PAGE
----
Don’t hate me because I’m elite with the tubes

Someone sent me this article by David Sirota, “Is the Internet for elites?” The subhead caught my eye, too: “A new study finds some truth in a favorite GOP talking point: Much of the Web is a ‘playground for the affluent.'”

I’d argue that to some degree America is a playground for the affluent, and always has been. We are a teeming mass of affluence and ambition for affluence. Always have been. History happens when larger groups seize some of that affluence for themselves. There is always resistance. And so it goes.

Sirota plays with the wording here. He’s obviously sympathetic to the possibilities of the Web in our economic, political and cultural systems, but points out some of the practical realities of today’s Internet. If you’re an active content producer on the Web today you’re probably college educated, you probably have some free time in your schedule, and you probably use the Internet as part of a self-identification process. Many of the arguments generated online are petty, divorced from the realities facing the vast majority of Americans who aren’t participating and certainly aren’t reading these words here, these ones here right now (also this word here: “self-indulgent.” That is one word because of the hyphen).

I’d suggest reading the article for yourself. You all know I push the Internet — its open access and use for innovation — as a major economic solution for rural areas like mine in northern Minnesota. But I concede that we are still sorting out the way the Internet can actually benefit all the people. I don’t believe the solution is to hold off from internet innovation, but rather to find ways to further democratize the Web.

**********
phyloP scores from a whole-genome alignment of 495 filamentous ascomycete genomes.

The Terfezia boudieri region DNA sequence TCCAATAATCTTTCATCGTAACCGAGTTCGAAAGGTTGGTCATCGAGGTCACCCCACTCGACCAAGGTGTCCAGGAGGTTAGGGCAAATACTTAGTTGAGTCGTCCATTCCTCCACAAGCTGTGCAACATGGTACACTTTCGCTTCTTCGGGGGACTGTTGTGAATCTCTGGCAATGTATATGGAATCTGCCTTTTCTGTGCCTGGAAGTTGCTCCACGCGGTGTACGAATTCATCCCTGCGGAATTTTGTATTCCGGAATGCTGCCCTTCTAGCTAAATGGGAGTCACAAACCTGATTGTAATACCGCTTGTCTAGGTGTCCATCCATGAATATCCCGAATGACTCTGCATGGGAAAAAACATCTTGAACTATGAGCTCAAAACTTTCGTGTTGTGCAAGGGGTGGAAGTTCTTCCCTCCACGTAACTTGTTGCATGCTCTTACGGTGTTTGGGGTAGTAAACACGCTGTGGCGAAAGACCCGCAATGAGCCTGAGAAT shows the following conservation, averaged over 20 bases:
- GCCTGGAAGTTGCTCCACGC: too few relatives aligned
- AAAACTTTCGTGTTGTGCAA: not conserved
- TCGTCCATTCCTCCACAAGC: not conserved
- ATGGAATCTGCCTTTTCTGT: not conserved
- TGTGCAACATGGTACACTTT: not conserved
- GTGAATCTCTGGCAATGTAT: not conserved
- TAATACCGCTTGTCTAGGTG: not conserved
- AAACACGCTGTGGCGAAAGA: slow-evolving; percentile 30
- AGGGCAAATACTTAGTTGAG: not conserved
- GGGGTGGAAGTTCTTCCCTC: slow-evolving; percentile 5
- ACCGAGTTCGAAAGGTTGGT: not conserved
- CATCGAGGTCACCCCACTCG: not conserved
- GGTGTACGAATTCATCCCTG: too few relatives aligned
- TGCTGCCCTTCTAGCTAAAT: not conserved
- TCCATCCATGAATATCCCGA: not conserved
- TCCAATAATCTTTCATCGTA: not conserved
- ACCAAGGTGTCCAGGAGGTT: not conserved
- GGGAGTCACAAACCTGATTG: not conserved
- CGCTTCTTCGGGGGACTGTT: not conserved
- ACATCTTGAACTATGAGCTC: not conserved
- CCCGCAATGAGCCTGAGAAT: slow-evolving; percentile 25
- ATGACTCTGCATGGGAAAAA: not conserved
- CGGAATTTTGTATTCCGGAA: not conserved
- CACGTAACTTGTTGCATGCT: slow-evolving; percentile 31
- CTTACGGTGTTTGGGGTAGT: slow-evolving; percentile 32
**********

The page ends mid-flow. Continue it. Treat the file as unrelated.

1. The web is for the elite, that is, the elite who have TIME. But so in anything else that one would care to dive into deeply. There are lots of people who don’t have the luxury of time, such as parents with jobs who also have young children, people with more than one job, commuters, and those who do lots and lots of volunteering. The other side of that time coin is slow internet: if you can only afford dial up. That just doesn’t cut it these days.

  2. I can’t say that I agree with the adjective “elite.” I would much rather use “progress.” I think that history shows us that as people become more educated and innovative the tools used to be successful progress adjacently. Unfortunately, this does limit some of the population’s accessibility to the most current technology/tools.

Speak Your Mind


This site uses Akismet to reduce spam. Learn how your comment data is processed.